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Memorial Sloan Kettering Cancer CenterDepartment of Food and Nutrition Services Diet Change Study Mentor: Veronica McLymont Memorial Sloan Kettering Cancer Center Jaleesa Diaz Thurgood Marshall Academy
Goal • Determine whether patients’ satisfaction with the Room Service Program is related to a change in the patient’s diet during their hospital stay.
Contents • Goal • Introduction • Side Effects • Introduction Pt. II • Top Reasons • Introduction Pt. III • Room Service Program • Introduction Pt. IV • Data • Methodology • Results • Graph • Graph • Graph • Summary • References • Acknowledgments
Introduction Cancer patients’ that undergo therapy or surgery may have different side effects which can interfere with the patient’s ability to eat healthy.
Side Effects Include • Nausea • Decreased Smell • Decreased Taste • Anorexia • Vomiting • Early Satiety
Introduction Pt. II • Previous studies have shown that many patients have not been consuming enough food to maintain their health.
Top Reasons Why Patients May Not Consume Enough Food • Patients are out of the room or sleeping during delivery of food • Patients health condition prevents them from having an appetite • Patients are not hungry during time of delivery of the food
Introduction Pt. III To increase the oral intake patient satisfaction, a Room Service Program was created by Food and Nutritional Services.
Room Service Program • A Restaurant Style Menu • Meals On Demand • A Room Service Associate Trained In Hospitality
Introduction Pt. IV • PATIENT SATISFACTION Press Ganey Survey • Questionnaires are mailed after discharge • Scores are monitored by Food and Nutrition Department *special restricted diets explained
Methodology The steps required to perform this study involved …… • A patient database • Observing amount and types of diets • Recording the amount of diet changes during a single admission in the month of July 2006.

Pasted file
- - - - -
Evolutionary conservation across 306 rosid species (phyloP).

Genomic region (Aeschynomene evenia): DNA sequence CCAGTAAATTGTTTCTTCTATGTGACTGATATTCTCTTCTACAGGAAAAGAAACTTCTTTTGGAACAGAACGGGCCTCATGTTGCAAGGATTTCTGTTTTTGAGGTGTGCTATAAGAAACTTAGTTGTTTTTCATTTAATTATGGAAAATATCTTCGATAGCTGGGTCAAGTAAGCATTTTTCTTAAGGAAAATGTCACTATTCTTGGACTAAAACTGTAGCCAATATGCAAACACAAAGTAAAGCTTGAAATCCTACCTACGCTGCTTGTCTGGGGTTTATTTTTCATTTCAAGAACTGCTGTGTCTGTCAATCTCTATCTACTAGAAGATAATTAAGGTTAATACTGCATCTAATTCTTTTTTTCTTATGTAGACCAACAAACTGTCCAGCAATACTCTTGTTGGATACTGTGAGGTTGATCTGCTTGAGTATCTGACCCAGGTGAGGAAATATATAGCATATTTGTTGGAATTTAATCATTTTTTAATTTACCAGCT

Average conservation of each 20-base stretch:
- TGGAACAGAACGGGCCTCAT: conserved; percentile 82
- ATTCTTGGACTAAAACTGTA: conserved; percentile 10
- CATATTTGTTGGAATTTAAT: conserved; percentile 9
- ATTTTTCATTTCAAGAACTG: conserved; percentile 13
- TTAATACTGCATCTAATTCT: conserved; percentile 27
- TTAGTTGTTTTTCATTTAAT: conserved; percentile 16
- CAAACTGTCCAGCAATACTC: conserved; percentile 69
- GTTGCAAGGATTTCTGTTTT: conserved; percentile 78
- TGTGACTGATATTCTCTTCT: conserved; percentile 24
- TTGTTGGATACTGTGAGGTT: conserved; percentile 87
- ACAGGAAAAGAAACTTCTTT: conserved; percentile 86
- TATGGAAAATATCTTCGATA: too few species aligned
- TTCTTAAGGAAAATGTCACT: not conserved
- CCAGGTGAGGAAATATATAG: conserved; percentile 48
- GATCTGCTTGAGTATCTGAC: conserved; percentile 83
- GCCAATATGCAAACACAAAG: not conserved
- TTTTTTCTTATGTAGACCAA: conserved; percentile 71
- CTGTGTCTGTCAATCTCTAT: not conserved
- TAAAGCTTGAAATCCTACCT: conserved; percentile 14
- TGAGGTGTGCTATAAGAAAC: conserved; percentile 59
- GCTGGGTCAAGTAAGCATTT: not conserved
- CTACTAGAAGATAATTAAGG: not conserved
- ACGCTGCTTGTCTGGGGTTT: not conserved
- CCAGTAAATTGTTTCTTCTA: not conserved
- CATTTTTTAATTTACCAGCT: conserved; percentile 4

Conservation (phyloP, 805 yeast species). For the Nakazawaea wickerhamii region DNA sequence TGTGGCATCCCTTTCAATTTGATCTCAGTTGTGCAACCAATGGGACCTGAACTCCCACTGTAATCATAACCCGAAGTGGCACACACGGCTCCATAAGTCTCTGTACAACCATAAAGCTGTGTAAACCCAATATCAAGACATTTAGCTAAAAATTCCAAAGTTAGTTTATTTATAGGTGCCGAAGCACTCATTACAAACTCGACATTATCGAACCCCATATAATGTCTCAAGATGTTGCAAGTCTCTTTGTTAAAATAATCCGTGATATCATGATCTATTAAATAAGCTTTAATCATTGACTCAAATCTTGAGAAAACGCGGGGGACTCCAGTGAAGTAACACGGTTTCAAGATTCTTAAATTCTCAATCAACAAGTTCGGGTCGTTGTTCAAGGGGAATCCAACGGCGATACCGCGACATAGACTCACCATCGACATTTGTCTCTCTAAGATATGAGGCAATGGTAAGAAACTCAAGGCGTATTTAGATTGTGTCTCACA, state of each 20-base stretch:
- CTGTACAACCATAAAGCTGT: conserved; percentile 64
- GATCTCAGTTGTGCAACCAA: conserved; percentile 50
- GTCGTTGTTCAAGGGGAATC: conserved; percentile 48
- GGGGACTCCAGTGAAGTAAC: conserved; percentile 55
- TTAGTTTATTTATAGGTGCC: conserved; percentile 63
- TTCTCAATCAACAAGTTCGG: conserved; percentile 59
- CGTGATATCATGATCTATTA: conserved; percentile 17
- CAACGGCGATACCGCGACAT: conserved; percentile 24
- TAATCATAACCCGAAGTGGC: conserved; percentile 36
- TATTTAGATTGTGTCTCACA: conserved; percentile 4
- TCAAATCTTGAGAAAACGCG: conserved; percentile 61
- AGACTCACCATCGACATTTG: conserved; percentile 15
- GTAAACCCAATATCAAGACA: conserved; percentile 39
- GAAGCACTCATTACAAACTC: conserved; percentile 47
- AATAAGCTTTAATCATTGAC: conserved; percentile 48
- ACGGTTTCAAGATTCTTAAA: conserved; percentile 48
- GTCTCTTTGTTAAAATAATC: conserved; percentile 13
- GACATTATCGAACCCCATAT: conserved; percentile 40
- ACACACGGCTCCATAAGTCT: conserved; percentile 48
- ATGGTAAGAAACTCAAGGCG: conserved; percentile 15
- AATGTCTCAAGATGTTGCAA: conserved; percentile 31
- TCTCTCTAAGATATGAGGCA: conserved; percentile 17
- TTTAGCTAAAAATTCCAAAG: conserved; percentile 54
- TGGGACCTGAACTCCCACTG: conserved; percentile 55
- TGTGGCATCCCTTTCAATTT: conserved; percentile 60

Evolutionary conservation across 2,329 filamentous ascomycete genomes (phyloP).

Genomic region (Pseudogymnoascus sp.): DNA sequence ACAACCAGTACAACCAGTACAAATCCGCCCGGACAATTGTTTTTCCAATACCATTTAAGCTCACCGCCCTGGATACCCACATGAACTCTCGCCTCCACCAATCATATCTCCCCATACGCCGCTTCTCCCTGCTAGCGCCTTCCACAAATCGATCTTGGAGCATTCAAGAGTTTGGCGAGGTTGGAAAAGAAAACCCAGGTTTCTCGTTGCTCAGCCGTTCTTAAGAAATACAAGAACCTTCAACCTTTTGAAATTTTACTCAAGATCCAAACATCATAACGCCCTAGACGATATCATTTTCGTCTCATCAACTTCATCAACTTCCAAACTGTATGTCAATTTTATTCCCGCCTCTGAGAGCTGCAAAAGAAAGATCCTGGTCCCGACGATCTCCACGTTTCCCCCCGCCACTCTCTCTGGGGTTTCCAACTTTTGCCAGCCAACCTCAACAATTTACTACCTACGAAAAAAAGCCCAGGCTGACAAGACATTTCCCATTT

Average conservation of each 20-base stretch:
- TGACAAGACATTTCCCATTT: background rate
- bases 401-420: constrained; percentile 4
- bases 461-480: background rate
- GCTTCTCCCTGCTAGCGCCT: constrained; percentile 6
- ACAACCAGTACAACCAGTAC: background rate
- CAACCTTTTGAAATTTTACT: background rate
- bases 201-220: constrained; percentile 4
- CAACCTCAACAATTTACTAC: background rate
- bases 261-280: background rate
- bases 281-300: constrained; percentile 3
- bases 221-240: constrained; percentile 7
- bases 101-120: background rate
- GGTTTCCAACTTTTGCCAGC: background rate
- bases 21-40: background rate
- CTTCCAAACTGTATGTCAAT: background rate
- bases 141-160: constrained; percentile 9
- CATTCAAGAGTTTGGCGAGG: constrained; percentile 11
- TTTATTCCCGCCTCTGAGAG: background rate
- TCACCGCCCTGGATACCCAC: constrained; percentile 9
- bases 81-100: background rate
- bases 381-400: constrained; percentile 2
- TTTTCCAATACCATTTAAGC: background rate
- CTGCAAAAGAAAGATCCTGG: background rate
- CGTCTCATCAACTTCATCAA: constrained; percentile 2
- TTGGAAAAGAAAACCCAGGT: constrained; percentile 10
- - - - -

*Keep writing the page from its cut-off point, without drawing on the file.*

Results • Physicians Change Diets Frequently • Only three of the patients during the month of July were placed on low residue diets • During the month of July the average patient stayed at the hospital five days • During those five days the average amount of times a patients diet changed was three times • For patient’s that were admitted in July, but discharged in both the month of July and August, the most frequently ordered diets were Regular, NPO, and Clr. Liquid. • For these patient’s the most frequently ordered diet that they were discharged on were Regular, Soft, and Diabetic 18.
Summary • We believe that the information, that the studies were collected but may not be as accurate as they should be. • We believe that either the information was completely wrong or the results of the study were just very surprising and unexpected. • In further studies the goal will be to determine if doctors are placing patients on appropriate diets that fit patients’ health condition. • To compare the number of low residue diets on the 16th floor with the amount of low residue diets on the other floors.
References • Journal of Healthcare Management 45: 2 copy written March/April 2000. Creating A Healing Environment: The Importance of The Service Setting in The New Consumer Oriented Healthcare System. • Journal of Nursing Care Quality Vol. 18. No. 1, pp. 27-37 copy written 2003. Lippincott Williams & Wilkins Inc. Improving Patient Meal Satisfaction with Room Service Delivery. • Journal of Pediatric Oncology Nursing, Vol. 15, No. 3 (July), 1998:pp 183-189. Clinical Issues. Room Service Improves Patient Food Intake and Satisfaction With Hospital Food. Williams, Ruth. Virtue, Karen. Adkins, Alisa.
Acknowledgments • Veronica McLymont M.S., R.D., C.D.N • James Wu • Anita Apicello • Monica • Memorial Sloan Kettering Cancer Center • Department of Food and Nutrition Services • Dr. Sat Bhattacharya • Harlem Children's Society